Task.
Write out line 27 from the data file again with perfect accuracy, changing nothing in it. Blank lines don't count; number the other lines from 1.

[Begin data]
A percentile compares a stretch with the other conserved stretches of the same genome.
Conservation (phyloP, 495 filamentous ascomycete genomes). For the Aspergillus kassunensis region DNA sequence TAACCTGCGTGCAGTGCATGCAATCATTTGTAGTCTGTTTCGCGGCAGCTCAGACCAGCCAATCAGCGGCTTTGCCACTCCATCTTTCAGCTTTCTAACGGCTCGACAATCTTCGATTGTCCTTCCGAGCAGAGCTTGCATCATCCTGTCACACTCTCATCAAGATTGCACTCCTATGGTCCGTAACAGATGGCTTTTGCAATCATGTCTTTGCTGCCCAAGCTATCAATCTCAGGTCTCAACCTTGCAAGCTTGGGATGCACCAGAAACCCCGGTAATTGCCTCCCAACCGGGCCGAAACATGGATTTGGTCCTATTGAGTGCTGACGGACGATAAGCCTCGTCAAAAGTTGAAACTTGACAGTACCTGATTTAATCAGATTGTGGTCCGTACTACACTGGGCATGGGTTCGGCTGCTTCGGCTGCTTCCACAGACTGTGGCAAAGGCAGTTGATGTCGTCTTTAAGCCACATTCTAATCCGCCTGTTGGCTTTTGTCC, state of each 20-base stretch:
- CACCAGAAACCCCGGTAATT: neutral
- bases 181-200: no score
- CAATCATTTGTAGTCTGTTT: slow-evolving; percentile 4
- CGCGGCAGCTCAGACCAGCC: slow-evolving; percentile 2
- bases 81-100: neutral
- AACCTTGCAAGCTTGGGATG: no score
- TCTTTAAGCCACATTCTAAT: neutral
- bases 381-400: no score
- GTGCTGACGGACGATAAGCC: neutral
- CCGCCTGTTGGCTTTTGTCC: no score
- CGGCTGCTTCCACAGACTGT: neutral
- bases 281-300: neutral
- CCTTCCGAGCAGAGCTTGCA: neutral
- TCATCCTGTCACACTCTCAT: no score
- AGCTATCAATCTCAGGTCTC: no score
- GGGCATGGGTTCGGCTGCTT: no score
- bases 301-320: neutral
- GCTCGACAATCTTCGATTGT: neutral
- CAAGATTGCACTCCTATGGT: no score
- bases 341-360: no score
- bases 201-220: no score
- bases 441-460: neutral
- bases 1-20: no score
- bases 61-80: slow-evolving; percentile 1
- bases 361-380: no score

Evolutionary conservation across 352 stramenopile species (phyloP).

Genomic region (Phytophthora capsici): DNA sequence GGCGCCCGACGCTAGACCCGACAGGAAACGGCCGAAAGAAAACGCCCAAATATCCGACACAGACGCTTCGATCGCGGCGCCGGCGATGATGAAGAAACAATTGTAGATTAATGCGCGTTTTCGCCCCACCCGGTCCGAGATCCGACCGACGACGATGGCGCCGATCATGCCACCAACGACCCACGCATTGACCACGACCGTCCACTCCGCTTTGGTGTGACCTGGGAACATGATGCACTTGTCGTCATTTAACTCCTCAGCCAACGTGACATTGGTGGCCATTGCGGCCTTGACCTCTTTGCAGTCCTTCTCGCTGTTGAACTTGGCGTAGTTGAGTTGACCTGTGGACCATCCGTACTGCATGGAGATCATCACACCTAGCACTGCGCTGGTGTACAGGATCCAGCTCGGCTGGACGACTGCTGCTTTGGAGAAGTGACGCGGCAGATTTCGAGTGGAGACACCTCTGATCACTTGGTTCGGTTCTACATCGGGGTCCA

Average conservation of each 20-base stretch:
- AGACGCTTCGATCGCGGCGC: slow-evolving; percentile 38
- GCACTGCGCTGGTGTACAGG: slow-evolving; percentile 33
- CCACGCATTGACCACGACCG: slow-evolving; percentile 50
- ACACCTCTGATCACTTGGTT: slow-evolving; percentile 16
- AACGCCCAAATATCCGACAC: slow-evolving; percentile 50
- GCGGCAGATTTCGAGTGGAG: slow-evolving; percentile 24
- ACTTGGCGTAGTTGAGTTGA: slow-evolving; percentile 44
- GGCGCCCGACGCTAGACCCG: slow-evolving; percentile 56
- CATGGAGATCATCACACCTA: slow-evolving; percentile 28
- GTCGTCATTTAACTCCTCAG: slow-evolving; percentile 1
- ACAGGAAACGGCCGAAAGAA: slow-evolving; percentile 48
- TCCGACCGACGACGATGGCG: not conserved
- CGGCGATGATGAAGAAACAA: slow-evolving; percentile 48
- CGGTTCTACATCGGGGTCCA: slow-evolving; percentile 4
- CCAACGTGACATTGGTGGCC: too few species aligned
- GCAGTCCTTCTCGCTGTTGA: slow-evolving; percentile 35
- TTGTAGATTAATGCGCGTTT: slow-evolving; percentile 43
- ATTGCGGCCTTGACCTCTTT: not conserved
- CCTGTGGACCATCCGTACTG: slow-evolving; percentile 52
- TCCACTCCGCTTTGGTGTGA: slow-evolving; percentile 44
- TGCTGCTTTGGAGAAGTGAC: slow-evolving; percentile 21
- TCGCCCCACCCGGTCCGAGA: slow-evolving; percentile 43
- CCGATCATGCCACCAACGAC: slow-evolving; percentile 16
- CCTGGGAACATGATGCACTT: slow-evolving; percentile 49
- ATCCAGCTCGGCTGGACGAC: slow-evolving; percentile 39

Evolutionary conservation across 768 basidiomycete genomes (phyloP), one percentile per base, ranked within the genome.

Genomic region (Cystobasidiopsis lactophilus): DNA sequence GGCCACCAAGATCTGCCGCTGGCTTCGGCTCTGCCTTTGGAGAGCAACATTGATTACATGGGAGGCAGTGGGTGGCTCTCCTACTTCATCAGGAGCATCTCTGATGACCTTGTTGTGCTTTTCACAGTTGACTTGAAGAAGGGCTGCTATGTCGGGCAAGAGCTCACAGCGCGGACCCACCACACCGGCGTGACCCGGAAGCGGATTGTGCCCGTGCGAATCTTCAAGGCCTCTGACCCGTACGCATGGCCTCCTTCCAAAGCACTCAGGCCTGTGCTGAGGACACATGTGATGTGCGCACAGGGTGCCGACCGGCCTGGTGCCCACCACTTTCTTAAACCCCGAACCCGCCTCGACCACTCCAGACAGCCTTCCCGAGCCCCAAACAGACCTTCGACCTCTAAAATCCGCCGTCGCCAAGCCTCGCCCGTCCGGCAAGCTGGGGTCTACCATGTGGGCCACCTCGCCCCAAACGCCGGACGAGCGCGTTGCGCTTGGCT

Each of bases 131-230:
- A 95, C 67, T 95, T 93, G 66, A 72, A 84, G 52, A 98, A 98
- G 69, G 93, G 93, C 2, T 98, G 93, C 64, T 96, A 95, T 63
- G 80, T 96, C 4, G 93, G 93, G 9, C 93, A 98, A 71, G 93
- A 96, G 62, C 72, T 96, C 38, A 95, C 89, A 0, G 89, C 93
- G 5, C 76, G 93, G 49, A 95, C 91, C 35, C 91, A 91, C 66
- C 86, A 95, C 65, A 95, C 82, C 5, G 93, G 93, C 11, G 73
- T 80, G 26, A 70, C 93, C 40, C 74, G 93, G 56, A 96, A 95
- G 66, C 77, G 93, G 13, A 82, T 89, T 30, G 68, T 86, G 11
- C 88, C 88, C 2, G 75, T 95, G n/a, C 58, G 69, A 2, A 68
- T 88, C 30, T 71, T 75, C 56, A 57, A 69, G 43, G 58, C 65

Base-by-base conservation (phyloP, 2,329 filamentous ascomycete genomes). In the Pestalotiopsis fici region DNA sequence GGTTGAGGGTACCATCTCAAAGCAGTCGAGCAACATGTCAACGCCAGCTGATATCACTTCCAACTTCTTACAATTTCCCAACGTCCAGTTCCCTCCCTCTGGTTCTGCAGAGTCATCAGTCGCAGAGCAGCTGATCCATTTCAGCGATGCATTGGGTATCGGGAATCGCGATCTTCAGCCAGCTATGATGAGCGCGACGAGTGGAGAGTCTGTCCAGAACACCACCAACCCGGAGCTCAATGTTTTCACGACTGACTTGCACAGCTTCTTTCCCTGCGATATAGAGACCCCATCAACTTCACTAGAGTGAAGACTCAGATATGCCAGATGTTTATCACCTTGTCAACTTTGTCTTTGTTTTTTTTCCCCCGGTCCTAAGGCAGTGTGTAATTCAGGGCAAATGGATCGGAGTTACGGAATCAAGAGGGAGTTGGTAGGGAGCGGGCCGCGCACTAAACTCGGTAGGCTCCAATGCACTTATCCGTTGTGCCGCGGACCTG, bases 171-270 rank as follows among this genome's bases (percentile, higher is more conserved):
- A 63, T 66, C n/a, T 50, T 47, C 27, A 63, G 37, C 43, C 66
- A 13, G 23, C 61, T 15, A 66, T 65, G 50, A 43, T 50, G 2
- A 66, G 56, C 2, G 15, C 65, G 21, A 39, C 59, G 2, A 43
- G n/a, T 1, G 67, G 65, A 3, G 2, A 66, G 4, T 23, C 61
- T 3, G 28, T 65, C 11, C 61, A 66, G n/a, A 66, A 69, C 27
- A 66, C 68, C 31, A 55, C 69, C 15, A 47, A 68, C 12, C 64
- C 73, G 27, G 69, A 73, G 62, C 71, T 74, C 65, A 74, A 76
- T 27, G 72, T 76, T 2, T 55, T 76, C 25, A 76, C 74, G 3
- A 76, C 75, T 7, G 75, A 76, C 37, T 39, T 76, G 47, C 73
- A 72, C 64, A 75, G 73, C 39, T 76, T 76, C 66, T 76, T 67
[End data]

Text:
- bases 361-380: no score